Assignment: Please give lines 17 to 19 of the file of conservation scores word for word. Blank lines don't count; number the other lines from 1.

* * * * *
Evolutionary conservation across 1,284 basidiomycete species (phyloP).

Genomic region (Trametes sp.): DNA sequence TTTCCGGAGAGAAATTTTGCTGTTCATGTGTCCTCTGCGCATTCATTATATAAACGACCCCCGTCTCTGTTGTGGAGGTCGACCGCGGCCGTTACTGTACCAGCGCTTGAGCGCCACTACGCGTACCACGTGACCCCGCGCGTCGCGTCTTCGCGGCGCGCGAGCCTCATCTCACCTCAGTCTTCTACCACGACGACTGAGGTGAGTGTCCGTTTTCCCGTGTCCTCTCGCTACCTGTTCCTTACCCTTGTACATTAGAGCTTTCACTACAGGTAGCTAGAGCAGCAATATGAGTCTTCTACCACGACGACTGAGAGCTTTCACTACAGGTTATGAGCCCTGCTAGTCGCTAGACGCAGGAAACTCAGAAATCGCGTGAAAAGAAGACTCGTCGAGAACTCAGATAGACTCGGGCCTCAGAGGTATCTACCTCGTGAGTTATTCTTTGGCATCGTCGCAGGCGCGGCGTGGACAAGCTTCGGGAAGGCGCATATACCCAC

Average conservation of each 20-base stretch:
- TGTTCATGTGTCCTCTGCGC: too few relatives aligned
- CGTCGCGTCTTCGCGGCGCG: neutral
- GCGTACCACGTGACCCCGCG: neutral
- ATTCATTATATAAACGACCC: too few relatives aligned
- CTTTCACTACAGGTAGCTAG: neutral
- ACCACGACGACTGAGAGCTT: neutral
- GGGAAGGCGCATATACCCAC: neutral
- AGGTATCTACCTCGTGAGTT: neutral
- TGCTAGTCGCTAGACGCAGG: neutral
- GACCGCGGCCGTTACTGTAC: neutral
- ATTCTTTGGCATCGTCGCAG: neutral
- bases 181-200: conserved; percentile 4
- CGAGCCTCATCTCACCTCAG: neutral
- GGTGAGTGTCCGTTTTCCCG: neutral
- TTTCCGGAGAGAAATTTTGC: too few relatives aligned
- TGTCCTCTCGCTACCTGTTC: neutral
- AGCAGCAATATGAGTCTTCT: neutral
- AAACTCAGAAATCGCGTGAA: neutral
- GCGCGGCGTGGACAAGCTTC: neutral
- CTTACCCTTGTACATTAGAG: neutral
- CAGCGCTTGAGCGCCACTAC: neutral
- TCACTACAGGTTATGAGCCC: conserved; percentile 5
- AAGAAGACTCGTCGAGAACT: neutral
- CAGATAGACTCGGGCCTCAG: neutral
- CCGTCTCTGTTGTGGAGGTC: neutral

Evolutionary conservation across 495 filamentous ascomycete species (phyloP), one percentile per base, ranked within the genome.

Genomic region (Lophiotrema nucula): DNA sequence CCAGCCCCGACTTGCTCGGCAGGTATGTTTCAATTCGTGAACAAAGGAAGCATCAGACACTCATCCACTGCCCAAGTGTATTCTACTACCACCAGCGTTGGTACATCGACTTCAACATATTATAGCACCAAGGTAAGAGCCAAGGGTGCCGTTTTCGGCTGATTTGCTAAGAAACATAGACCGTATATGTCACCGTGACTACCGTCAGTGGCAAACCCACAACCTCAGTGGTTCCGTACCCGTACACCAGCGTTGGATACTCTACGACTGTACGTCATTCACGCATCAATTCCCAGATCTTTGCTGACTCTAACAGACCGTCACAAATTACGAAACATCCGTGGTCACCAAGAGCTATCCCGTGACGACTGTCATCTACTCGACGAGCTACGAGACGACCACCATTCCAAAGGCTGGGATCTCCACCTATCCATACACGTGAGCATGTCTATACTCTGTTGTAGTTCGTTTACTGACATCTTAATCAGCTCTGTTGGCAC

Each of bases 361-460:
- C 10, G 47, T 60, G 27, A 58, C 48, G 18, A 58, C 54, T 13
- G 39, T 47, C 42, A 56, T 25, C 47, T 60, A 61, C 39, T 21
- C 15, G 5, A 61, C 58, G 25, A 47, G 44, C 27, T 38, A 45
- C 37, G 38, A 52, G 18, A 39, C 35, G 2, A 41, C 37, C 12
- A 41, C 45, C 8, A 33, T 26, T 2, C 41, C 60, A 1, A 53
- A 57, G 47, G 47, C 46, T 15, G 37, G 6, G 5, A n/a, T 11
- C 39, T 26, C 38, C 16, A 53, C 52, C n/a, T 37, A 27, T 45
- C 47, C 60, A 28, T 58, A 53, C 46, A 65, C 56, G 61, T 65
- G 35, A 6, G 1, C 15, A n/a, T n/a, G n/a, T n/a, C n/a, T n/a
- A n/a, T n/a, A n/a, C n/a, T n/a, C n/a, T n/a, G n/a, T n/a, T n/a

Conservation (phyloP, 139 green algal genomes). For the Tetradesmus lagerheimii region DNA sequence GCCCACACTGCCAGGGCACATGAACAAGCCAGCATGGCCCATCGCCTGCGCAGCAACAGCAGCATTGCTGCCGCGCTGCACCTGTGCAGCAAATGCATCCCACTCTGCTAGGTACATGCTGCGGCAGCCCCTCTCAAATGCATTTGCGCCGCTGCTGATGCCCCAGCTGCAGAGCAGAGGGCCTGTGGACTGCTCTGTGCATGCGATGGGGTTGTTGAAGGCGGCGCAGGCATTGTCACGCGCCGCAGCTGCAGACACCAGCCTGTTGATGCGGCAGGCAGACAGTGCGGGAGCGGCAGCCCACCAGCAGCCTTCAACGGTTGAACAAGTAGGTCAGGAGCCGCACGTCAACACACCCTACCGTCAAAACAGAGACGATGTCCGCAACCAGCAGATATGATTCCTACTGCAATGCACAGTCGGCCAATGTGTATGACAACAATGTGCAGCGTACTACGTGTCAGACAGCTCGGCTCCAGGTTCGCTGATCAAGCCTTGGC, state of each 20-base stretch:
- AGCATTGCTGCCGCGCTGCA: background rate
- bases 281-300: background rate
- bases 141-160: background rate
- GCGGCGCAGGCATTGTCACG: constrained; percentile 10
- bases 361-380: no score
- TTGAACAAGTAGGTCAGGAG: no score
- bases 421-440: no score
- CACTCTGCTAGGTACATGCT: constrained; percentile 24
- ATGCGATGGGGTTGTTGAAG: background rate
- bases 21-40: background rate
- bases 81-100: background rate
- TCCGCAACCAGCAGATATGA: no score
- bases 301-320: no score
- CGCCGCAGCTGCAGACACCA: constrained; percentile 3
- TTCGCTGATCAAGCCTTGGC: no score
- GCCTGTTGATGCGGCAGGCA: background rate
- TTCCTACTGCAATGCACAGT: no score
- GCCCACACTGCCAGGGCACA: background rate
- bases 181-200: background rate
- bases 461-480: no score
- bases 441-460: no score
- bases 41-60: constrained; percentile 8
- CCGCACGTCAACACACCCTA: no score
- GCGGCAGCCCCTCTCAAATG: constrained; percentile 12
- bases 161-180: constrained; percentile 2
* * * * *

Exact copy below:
- GGTGAGTGTCCGTTTTCCCG: neutral
- TTTCCGGAGAGAAATTTTGC: too few relatives aligned
- TGTCCTCTCGCTACCTGTTC: neutral